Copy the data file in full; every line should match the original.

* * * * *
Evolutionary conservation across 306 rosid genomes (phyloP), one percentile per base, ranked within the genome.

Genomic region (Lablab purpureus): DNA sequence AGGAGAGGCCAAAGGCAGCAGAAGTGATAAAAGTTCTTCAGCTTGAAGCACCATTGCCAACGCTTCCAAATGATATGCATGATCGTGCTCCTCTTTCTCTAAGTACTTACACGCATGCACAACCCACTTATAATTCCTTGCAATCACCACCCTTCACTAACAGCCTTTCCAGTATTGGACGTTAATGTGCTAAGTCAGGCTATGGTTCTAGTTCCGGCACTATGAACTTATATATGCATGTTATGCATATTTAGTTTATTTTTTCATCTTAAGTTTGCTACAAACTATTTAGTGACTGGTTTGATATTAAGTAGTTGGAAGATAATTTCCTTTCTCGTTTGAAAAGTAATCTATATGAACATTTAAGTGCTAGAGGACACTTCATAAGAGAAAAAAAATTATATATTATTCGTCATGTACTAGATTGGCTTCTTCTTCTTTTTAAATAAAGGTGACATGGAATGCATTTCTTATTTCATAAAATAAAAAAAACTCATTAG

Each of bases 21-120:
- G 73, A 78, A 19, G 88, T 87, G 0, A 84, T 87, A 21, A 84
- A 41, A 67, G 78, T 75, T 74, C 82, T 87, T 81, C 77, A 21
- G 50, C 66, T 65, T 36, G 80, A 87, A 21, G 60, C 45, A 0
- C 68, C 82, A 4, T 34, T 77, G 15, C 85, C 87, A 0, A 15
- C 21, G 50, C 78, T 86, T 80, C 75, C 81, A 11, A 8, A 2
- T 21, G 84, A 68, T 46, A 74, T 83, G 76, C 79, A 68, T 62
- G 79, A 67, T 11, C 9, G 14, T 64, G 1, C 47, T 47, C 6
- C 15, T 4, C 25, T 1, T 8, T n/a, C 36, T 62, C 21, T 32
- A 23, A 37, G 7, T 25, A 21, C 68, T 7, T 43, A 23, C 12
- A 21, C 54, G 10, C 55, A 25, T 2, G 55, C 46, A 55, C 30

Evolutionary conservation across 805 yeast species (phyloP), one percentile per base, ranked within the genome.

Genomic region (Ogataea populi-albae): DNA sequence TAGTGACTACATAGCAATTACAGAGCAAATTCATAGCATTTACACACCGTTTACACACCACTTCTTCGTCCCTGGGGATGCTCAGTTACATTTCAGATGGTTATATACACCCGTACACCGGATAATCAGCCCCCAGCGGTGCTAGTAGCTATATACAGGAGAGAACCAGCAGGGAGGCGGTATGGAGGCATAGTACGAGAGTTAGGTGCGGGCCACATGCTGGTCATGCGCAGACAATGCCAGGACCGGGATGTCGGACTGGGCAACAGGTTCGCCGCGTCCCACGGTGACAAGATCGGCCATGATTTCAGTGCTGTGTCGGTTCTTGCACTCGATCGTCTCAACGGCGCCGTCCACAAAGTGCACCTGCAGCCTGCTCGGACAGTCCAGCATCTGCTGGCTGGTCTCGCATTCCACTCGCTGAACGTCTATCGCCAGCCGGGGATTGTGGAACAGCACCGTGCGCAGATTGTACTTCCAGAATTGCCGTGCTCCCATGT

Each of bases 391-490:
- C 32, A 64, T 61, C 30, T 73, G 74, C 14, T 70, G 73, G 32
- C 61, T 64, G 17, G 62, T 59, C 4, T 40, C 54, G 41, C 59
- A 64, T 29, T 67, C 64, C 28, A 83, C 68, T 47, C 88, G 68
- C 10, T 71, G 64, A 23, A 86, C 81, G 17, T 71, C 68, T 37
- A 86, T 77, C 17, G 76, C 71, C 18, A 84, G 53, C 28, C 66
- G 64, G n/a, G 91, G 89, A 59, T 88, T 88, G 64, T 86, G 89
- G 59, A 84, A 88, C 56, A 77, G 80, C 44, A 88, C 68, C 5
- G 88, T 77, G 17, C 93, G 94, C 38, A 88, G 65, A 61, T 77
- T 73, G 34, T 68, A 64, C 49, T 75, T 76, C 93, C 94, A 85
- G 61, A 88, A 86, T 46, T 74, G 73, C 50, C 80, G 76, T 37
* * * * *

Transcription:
Evolutionary conservation across 306 rosid genomes (phyloP), one percentile per base, ranked within the genome.

Genomic region (Lablab purpureus): DNA sequence AGGAGAGGCCAAAGGCAGCAGAAGTGATAAAAGTTCTTCAGCTTGAAGCACCATTGCCAACGCTTCCAAATGATATGCATGATCGTGCTCCTCTTTCTCTAAGTACTTACACGCATGCACAACCCACTTATAATTCCTTGCAATCACCACCCTTCACTAACAGCCTTTCCAGTATTGGACGTTAATGTGCTAAGTCAGGCTATGGTTCTAGTTCCGGCACTATGAACTTATATATGCATGTTATGCATATTTAGTTTATTTTTTCATCTTAAGTTTGCTACAAACTATTTAGTGACTGGTTTGATATTAAGTAGTTGGAAGATAATTTCCTTTCTCGTTTGAAAAGTAATCTATATGAACATTTAAGTGCTAGAGGACACTTCATAAGAGAAAAAAAATTATATATTATTCGTCATGTACTAGATTGGCTTCTTCTTCTTTTTAAATAAAGGTGACATGGAATGCATTTCTTATTTCATAAAATAAAAAAAACTCATTAG

Each of bases 21-120:
- G 73, A 78, A 19, G 88, T 87, G 0, A 84, T 87, A 21, A 84
- A 41, A 67, G 78, T 75, T 74, C 82, T 87, T 81, C 77, A 21
- G 50, C 66, T 65, T 36, G 80, A 87, A 21, G 60, C 45, A 0
- C 68, C 82, A 4, T 34, T 77, G 15, C 85, C 87, A 0, A 15
- C 21, G 50, C 78, T 86, T 80, C 75, C 81, A 11, A 8, A 2
- T 21, G 84, A 68, T 46, A 74, T 83, G 76, C 79, A 68, T 62
- G 79, A 67, T 11, C 9, G 14, T 64, G 1, C 47, T 47, C 6
- C 15, T 4, C 25, T 1, T 8, T n/a, C 36, T 62, C 21, T 32
- A 23, A 37, G 7, T 25, A 21, C 68, T 7, T 43, A 23, C 12
- A 21, C 54, G 10, C 55, A 25, T 2, G 55, C 46, A 55, C 30

Evolutionary conservation across 805 yeast species (phyloP), one percentile per base, ranked within the genome.

Genomic region (Ogataea populi-albae): DNA sequence TAGTGACTACATAGCAATTACAGAGCAAATTCATAGCATTTACACACCGTTTACACACCACTTCTTCGTCCCTGGGGATGCTCAGTTACATTTCAGATGGTTATATACACCCGTACACCGGATAATCAGCCCCCAGCGGTGCTAGTAGCTATATACAGGAGAGAACCAGCAGGGAGGCGGTATGGAGGCATAGTACGAGAGTTAGGTGCGGGCCACATGCTGGTCATGCGCAGACAATGCCAGGACCGGGATGTCGGACTGGGCAACAGGTTCGCCGCGTCCCACGGTGACAAGATCGGCCATGATTTCAGTGCTGTGTCGGTTCTTGCACTCGATCGTCTCAACGGCGCCGTCCACAAAGTGCACCTGCAGCCTGCTCGGACAGTCCAGCATCTGCTGGCTGGTCTCGCATTCCACTCGCTGAACGTCTATCGCCAGCCGGGGATTGTGGAACAGCACCGTGCGCAGATTGTACTTCCAGAATTGCCGTGCTCCCATGT

Each of bases 391-490:
- C 32, A 64, T 61, C 30, T 73, G 74, C 14, T 70, G 73, G 32
- C 61, T 64, G 17, G 62, T 59, C 4, T 40, C 54, G 41, C 59
- A 64, T 29, T 67, C 64, C 28, A 83, C 68, T 47, C 88, G 68
- C 10, T 71, G 64, A 23, A 86, C 81, G 17, T 71, C 68, T 37
- A 86, T 77, C 17, G 76, C 71, C 18, A 84, G 53, C 28, C 66
- G 64, G n/a, G 91, G 89, A 59, T 88, T 88, G 64, T 86, G 89
- G 59, A 84, A 88, C 56, A 77, G 80, C 44, A 88, C 68, C 5
- G 88, T 77, G 17, C 93, G 94, C 38, A 88, G 65, A 61, T 77
- T 73, G 34, T 68, A 64, C 49, T 75, T 76, C 93, C 94, A 85
- G 61, A 88, A 86, T 46, T 74, G 73, C 50, C 80, G 76, T 37